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Rail group Aurizon has capped off another huge week of mergers and acquisitions with a $2.35 billion cash acquisition of freight rail group One Rail Australia that will help to haul more of the commodities used in a low carbon world, such as manganese and rare earths.
“This actually puts us into a situation where we’re freighting the commodities that are talked about and play a part of the future in a low zero emissions-type environment,” Aurizon chief executive Andrew Harding said.
Aurizon CEO Andrew Harding is trying to diversify the rail group away from coal. Attila Csaszar
More than $16 billion of M&A transactions were announced this week including Aristocrat Leisure’s $3.9 billion bid for UK gambling software and content supplier Playtech and HomeCo’s $2.8 billion deal to acquire rival ASX-listed property owner Aventus Retail Property Fund.
One Rail, which was formerly known as Genesee & Wyoming Australia and operates rail networks in South Australia, NSW and the Northern Territory and has been pushing into Queensland, has long been considered a likely acquisition for Aurizon.
It is buying the freight rail group, using debt to pay for the acquisition, from Macquarie Asset Management to strengthen its bulk haulage business and diversify away from its core coal haulage operations in Queensland and NSW.
The acquisition will allow Aurizon to operate the Tarcoola to Darwin Railway, which runs from South Australia to the NT, and haul commodities like copper, iron ore, grain, phosphate as well as manganese (used to make batteries) and rare earths.
The company hopes to pick up rail haulage contracts from mining projects and farms operating near the rail tracks and expects the acquisition to boost the contribution that bulk haulage makes to its total revenues to about 40 per cent.
The rail group has previously said that it wants to snare a 20-25 per cent market share of what it claims will be a $1.25 billion profit pool for bulk haulage by 2030.
If it hits these targets, Aurizon’s revenues from hauling thermal coal will drop to less than 20 per cent of overall rail haulage revenues by 2030.
Currently, about a third of haulage revenues are derived from thermal coal; the remainder is split between metallurgical coal and bulk freight.
Aurizon has been under pressure from investors and analysts to reduce the proportion of its earnings linked to coal, particularly the thermal kind, and its shares have underperformed the broader sharemarket.
To address competition concerns and secure regulatory approval for the deal, Aurizon will sell or demerge One Rail’s coal haulage businesses in NSW and Queensland, which have a long-term contract with miner Glencore.
The east coast businesses will operate separately from Aurizon with their own chief executive and management team until they are split off.
Aurizon discussed the transaction with the Australian Competition and Consumer Commission before announcing the deal on Friday, Mr Harding said.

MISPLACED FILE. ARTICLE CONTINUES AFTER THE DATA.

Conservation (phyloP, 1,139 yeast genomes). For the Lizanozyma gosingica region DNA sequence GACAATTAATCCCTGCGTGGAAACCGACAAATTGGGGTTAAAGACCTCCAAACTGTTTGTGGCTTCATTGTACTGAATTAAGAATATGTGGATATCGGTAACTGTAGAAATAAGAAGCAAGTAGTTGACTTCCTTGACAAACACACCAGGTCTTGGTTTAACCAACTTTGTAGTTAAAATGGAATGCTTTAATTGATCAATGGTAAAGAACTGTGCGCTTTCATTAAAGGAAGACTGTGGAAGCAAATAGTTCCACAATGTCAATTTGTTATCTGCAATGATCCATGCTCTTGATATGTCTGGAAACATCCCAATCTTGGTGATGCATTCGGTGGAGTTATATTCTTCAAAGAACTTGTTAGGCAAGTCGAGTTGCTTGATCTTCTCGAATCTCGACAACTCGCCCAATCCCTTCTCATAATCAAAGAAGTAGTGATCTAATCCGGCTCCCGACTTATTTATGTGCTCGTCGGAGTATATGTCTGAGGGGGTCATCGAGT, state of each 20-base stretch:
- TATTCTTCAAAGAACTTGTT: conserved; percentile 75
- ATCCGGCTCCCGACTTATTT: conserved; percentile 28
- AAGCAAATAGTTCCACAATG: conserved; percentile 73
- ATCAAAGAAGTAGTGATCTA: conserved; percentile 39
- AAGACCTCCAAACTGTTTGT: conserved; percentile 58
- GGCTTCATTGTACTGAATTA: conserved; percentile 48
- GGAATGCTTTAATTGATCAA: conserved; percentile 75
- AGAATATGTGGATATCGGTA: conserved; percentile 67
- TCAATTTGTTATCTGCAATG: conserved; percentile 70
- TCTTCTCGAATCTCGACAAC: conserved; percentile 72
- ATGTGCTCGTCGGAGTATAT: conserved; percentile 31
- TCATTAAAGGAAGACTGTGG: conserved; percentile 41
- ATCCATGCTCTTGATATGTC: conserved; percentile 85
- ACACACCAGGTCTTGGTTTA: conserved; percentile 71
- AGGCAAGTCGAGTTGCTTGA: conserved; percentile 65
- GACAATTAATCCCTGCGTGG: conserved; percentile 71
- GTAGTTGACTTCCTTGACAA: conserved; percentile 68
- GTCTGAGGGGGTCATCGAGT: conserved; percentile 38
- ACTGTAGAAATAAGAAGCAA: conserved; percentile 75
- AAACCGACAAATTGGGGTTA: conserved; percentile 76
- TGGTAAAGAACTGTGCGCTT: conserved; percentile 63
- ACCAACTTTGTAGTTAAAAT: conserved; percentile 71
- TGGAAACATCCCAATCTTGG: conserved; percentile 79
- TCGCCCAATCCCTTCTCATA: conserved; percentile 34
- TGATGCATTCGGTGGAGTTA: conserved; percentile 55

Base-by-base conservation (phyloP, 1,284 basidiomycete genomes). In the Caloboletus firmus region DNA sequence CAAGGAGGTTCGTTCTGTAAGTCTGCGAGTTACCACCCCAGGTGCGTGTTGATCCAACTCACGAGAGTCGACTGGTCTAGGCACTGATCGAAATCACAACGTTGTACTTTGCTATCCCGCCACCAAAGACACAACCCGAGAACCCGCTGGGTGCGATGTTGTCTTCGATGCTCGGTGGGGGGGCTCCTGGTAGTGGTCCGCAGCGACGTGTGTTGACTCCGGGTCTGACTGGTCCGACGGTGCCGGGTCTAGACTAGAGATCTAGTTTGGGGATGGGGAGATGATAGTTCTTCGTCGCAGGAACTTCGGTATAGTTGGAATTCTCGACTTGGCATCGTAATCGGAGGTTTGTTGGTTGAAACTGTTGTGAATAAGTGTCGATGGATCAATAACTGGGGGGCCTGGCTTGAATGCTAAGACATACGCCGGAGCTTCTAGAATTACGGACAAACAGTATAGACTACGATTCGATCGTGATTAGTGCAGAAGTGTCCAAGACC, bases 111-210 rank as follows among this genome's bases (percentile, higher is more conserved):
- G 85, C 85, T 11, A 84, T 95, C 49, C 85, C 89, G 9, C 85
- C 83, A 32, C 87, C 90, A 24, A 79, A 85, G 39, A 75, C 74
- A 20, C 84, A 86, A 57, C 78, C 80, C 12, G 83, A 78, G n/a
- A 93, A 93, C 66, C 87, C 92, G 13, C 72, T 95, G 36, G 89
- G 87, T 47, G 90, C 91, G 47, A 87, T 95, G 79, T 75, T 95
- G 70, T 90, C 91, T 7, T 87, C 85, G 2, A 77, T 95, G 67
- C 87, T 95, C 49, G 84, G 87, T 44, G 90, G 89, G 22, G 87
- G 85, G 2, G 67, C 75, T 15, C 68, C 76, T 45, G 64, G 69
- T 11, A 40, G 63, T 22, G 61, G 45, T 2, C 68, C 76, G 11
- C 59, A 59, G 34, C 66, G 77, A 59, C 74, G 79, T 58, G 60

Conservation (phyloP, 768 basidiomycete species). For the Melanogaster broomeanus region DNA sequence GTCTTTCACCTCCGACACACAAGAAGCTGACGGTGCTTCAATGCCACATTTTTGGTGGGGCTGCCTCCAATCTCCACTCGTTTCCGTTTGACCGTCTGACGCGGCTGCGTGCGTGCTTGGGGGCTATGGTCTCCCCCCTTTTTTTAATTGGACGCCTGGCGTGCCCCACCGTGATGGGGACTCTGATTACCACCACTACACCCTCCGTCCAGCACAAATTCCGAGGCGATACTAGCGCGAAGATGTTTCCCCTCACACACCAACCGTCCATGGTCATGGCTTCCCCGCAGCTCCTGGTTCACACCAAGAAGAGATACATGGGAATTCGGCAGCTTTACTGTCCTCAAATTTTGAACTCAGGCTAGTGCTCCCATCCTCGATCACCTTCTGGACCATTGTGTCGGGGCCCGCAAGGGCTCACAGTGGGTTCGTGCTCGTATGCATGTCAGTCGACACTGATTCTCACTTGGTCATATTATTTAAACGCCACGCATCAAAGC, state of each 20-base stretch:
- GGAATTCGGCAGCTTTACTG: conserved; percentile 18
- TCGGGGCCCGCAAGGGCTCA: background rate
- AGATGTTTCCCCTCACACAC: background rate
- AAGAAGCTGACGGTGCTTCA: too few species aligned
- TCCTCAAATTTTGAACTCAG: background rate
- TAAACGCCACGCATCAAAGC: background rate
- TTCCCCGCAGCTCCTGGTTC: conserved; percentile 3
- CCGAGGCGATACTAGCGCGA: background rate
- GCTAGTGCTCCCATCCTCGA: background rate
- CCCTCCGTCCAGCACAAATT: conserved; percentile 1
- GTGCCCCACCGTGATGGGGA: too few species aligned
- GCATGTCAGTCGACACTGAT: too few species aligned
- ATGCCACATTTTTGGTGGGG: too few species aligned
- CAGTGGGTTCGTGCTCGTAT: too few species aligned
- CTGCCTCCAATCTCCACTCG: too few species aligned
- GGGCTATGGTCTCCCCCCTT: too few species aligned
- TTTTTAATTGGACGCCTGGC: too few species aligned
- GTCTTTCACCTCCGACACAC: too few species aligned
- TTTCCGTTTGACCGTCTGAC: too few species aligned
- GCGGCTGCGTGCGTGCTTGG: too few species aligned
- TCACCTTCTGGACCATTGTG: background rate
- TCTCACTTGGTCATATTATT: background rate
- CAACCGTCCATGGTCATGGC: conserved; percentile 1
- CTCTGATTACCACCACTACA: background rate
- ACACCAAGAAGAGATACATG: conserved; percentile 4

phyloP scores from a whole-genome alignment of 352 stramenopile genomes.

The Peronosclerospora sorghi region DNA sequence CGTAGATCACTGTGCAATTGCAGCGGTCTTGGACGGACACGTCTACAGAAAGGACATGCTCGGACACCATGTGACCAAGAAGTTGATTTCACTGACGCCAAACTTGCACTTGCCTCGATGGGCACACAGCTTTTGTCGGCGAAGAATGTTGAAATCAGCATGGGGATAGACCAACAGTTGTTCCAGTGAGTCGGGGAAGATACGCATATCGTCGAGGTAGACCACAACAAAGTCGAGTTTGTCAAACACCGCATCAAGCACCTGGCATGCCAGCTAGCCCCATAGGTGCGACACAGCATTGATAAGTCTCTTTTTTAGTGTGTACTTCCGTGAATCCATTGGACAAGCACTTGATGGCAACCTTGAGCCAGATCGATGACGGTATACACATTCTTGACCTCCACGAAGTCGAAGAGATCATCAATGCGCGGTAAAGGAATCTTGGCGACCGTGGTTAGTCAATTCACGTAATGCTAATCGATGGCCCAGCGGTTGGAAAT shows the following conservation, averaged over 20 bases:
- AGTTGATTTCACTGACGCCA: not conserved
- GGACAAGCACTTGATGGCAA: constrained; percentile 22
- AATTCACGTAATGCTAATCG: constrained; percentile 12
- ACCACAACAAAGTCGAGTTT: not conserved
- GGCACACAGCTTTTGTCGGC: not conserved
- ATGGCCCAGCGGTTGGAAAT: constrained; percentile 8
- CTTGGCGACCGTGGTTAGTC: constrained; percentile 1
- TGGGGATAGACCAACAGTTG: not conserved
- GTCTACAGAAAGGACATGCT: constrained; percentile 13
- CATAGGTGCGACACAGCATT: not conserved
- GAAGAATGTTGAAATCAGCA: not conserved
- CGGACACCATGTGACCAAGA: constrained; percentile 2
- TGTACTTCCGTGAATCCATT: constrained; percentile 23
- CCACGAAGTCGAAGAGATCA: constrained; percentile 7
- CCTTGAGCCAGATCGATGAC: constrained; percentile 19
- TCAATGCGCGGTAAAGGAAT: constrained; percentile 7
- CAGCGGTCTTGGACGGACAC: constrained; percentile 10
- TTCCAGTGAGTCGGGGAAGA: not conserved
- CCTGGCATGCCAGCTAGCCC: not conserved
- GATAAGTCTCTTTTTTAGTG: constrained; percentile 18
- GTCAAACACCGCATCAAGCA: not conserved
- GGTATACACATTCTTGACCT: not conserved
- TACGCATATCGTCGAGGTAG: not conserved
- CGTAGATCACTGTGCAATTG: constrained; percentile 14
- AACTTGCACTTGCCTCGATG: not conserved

RBC Capital Markets analyst Owen Birrell questioned the diversification benefits of the acquisition, pointing out that as a percentage of pro-forma fiscal 2021 earnings, Aurizon’s non-coal income would only have risen to 14 per cent from 9 per cent.
Aurizon could also struggle to sell One Rail’s Queensland and NSW businesses, Mr Birrell warned.
“Given the lack of investor interest in any coal exposed assets at present, we expect the pool of buyers is not likely to be too extensive and so a demerger is a possibility,” he said, adding that Aurizon may lower dividends as it pays down the debt used to make the acquisition.
Aurizon told shareholders that dividends were likely to be paid “at the lower end” of its forecast payout range (between 70 and 100 per cent of underlying net profit after tax) for the next 1-2 years.
Ratings agency S&P Global, which affirmed Aurizon’s BBB+ credit rating, said it expected it would take the rail group 12-18 months to sell One Rail’s Queensland and NSW businesses.
“If the divestment is not completed, it will likely affect our view on Aurizon Holdings,” S&P said.
The rail group’s shares dropped 17¢ to trade at $3.72 on Friday afternoon (AEDT). The stock is down 9 per cent over the past 12 months.
A lawsuit filed by Aurizon against One Rail’s former US owner, Genesee & Wyoming, in 2019, alleging that it breached existing agreements when it arranged to sell the Australian rail assets to Macquarie Infrastructure and Real Assets (MIRA) and Dutch Pension fund PGGM, is ongoing.
Aurizon has claimed that it has first right of refusal over any sale of the local Genesee & Wyoming rail operations because of an agreement struck in 2006 when it bought some West Australian rail assets then owned by Genesee & Wyoming and Wesfarmers.
The lawsuit argues that Genesee & Wyoming provided better terms and conditions for the sale of its Australian rail business to Macquarie Group than it did to Aurizon after putting the rail assets on the block for $627 million.
This article first appeared on www.afr.com
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